A physician working at a pain clinic at MaineGeneral Medical Center’s Waterville campus in the summer of 2012 has lost his license to practice medicine because of inappropriate conduct with four women there, all of whom filed lawsuits over it.

The women sued Dr. Mohammad Aljanaby, the hospital and a staffing agency in Kennebec County Superior Court, and those cases were settled at mediation late last month.

The dismissals of three lawsuits were filed Jan. 20; one remains, pending a dismissal.

No details of the settlement were available in the court documents or from attorneys, so it was unclear whether any of the women received the damages they sought.

Attorneys Sumner Lipman and Caleb Gannon filed the civil lawsuits, which became public in June 2015, on behalf of the plaintiffs. At the time, the plaintiffs were a 53-year-old woman from Augusta, a 52-year-old woman from Avon, a 36-year-old woman from Wilton and her 55-year-old mother, who lives in the Oxford County town of Mexico.

The Kennebec Journal’s policy is not to publish identities of victims of alleged sexual assaults.


Gannon and Stephen C. Smith, another attorney at Lipman Katz, both said this week they had “no comment” on the settlement.

In the Maine lawsuits, Aljanaby was represented by attorney Daniel Gibson, who said Friday he had to reserve comment until he checked with his client. Gibson did not provide any response on behalf of Aljanaby as of Friday afternoon, and a woman at a West Hartford, Connecticut, medical office listed as one of Aljanaby’s locations, took a message for Aljanaby, saying she would pass it to the office manager.

Attorney Jennifer Rush, who represented the hospital, said in an email Friday, “We have achieved closure and resolution in this case. For MGMC, this means it will continue to place its energy, focus and resources on providing the highest quality of care to its patients.”

In the statement forwarded through the hospital, Rush added, “All staff work tirelessly to improve care and avoid risk to patients, and we respond appropriately to patient concerns as soon as we are aware of them.”

Aljanaby, of Bristol, Connecticut, trained as a physical medicine and rehabilitation specialist. He was hired for a temporary, six-week assignment, from July 16, 2012, to Aug. 30, 2012, in a pain clinic at the hospital.

In the court complaints, the women said Aljanaby held them close to his body, sometimes caressing them under their clothing or after having them disrobe, and in several instances kissed them and viewed or touched their genitals, all without their permission, while he was supposed to be treating them at the clinic.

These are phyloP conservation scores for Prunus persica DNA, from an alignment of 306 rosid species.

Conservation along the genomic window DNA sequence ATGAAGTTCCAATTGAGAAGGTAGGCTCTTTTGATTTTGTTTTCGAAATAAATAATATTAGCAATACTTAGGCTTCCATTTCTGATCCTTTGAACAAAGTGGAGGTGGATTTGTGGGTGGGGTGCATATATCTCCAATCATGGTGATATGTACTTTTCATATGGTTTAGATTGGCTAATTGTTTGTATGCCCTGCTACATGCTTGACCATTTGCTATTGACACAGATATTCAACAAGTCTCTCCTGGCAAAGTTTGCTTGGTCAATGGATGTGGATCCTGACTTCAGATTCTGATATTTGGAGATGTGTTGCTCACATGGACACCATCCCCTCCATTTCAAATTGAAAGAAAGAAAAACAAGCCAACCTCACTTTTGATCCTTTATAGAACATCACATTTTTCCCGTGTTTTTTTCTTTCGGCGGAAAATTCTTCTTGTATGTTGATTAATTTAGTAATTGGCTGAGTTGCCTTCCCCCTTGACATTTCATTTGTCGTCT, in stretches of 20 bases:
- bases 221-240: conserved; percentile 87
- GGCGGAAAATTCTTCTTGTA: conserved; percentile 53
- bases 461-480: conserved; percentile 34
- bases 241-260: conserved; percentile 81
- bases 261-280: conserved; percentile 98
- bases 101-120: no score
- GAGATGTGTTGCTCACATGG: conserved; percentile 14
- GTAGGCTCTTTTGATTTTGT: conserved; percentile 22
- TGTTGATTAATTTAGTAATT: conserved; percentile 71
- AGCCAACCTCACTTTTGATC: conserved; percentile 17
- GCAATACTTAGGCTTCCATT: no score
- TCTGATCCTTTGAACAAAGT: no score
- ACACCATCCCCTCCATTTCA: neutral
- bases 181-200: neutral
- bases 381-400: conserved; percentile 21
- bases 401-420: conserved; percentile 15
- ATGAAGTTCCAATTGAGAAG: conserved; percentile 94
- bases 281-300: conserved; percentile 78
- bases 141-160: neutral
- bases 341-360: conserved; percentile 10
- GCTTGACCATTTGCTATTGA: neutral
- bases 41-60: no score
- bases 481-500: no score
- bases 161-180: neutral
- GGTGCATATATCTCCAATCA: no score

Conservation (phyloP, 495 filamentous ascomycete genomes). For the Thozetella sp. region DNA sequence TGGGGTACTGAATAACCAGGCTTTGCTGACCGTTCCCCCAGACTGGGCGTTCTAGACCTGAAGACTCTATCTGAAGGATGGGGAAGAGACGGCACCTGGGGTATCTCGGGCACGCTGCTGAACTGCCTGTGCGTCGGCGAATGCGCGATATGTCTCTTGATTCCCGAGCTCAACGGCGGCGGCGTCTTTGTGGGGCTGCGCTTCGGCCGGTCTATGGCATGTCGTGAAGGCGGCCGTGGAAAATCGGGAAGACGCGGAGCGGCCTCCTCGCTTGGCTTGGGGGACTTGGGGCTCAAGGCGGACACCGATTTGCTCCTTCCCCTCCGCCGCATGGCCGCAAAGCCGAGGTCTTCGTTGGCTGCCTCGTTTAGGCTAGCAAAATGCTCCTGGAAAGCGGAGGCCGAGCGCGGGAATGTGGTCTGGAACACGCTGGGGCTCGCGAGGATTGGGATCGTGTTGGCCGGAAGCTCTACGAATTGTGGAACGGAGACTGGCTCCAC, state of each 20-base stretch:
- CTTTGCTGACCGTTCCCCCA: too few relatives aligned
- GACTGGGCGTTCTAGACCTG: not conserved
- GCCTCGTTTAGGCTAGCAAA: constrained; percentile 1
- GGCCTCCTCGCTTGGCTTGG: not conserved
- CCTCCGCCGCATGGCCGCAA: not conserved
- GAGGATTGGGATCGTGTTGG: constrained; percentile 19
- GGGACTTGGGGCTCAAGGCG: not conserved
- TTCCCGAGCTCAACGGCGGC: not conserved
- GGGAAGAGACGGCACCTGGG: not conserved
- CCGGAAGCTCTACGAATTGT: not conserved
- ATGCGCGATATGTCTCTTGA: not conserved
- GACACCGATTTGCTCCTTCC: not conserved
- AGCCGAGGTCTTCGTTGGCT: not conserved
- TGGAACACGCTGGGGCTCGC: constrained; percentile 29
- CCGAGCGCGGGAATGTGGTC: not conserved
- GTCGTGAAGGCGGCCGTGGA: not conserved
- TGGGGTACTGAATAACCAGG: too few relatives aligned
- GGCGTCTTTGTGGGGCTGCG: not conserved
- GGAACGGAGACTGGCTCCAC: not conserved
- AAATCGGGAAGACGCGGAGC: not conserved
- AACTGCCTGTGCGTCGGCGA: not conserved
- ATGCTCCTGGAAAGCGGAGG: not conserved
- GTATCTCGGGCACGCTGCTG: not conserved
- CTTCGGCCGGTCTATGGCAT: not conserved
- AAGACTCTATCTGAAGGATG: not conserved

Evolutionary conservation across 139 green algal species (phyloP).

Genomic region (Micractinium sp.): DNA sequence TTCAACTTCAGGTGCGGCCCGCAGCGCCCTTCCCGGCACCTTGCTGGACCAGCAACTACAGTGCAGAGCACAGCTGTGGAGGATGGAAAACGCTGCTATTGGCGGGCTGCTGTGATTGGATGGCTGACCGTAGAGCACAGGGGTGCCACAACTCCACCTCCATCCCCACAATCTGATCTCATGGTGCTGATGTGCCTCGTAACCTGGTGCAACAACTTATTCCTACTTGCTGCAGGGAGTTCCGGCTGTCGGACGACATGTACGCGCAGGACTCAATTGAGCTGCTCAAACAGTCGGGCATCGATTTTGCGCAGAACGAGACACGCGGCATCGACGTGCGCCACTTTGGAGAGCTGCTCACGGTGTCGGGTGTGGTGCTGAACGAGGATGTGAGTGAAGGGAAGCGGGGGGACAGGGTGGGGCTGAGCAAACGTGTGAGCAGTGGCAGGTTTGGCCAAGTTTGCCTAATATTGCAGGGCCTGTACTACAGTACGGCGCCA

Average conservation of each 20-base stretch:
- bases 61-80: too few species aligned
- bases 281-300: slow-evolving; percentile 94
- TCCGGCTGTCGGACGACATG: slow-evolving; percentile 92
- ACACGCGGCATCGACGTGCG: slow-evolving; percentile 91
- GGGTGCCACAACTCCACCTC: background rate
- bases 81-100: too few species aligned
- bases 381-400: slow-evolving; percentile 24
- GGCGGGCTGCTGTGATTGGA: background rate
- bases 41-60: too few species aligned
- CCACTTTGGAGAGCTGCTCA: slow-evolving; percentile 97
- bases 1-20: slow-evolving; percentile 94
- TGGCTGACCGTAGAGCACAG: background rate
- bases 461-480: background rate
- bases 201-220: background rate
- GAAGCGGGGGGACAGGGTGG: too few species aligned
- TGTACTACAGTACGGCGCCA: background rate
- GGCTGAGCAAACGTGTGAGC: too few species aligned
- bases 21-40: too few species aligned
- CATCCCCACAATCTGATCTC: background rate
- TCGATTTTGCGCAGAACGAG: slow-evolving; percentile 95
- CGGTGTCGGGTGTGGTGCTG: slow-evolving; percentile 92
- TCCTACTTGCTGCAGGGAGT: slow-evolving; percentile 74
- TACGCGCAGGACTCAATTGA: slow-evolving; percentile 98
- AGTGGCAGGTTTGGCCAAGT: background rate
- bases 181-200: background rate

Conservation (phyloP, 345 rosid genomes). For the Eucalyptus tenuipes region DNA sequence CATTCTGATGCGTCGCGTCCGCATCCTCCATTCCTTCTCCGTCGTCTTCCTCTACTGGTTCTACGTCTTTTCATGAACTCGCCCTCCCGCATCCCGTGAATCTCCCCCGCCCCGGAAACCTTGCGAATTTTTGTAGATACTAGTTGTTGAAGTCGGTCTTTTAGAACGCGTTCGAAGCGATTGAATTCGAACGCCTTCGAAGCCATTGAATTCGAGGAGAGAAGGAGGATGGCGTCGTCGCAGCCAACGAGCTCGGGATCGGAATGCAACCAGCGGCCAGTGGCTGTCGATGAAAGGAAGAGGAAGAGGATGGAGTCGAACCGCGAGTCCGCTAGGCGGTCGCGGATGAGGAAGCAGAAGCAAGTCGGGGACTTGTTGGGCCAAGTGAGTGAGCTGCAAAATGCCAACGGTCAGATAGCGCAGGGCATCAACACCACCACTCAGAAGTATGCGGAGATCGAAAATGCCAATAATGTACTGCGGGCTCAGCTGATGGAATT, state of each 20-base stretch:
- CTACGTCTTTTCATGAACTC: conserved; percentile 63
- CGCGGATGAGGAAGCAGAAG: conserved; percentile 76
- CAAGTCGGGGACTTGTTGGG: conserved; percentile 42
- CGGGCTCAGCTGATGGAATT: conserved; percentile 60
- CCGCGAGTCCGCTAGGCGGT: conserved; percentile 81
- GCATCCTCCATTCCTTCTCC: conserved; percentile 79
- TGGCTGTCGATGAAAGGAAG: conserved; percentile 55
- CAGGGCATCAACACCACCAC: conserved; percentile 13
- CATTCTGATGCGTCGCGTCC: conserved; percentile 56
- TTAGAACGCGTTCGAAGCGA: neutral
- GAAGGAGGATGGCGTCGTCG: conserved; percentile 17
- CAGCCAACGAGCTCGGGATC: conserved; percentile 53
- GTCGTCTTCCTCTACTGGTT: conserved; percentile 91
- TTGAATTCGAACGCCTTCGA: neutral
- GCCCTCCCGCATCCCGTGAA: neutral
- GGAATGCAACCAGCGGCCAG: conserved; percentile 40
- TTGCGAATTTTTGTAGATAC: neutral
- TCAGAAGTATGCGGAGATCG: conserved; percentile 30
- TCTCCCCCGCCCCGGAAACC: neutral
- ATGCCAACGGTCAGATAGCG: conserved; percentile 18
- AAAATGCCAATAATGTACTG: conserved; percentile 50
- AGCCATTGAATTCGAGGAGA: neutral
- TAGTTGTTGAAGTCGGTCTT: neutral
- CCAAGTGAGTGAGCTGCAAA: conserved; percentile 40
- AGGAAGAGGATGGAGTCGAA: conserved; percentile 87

The complaints say the hospital and Vista Staffing Solutions Inc., of Salt Lake City, Utah, were negligent in supervising the doctor in his interactions with patients and in checking his credentials. The staffing agency was dismissed as a defendant prior to the case going to mediation.

Aljanaby received a temporary license to practice medicine in Maine, but the Maine Board of Licensure in Medicine later refused to grant his application for a permanent license.

Aljanaby’s license to practice medicine and surgery in his home state was revoked Nov. 15, 2016, by the Connecticut Medical Examining Board after a hearing that Aljanaby did not attend.

The board found that Aljanaby “engaged in inappropriate physical and/or sexual conduct with one or more female patients in about August 2012 while working as a physician at MaineGeneral Medical Center in Waterville and that such conduct constitutes illegal conduct in the practice of medicine.”

The board also concluded Aljanaby lied on his August 2014 license renewal application when he indicated no disciplinary action was pending or was taken against him in another state.

In fact, it notes that the Maine Board of Licensure in Medicine notified him several times in 2013 and 2014 that it had a disciplinary complaint pending against him and that Maine denied him permanent licensure on the basis of incompetence, unprofessional conduct and sexual misconduct.


In the October 2014 letter to Aljanaby, the Maine Board of Licensure formally denied his application for a permanent license to practice in Maine, citing “information received from MaineGeneral Medical Center reporting alleged incidents of unprofessional conduct involving female patients” during his temporary assignment at the hospital, as well as a failure to pass a step of the United States Medical Licensing Examination within three attempts.

In its decision, the Connecticut regulatory board wrote, “The board also finds that the respondent poses a threat, in the practice of medicine, to health and safety.”

Aljanaby, who had been licensed in Connecticut since 2004, did not respond to notices about the complaints or the hearing that the board sent to various places, including locations in Ridgewood, New York, as well as Bristol, Connecticut.

Betty Adams — 621-5631


Twitter: @betadams

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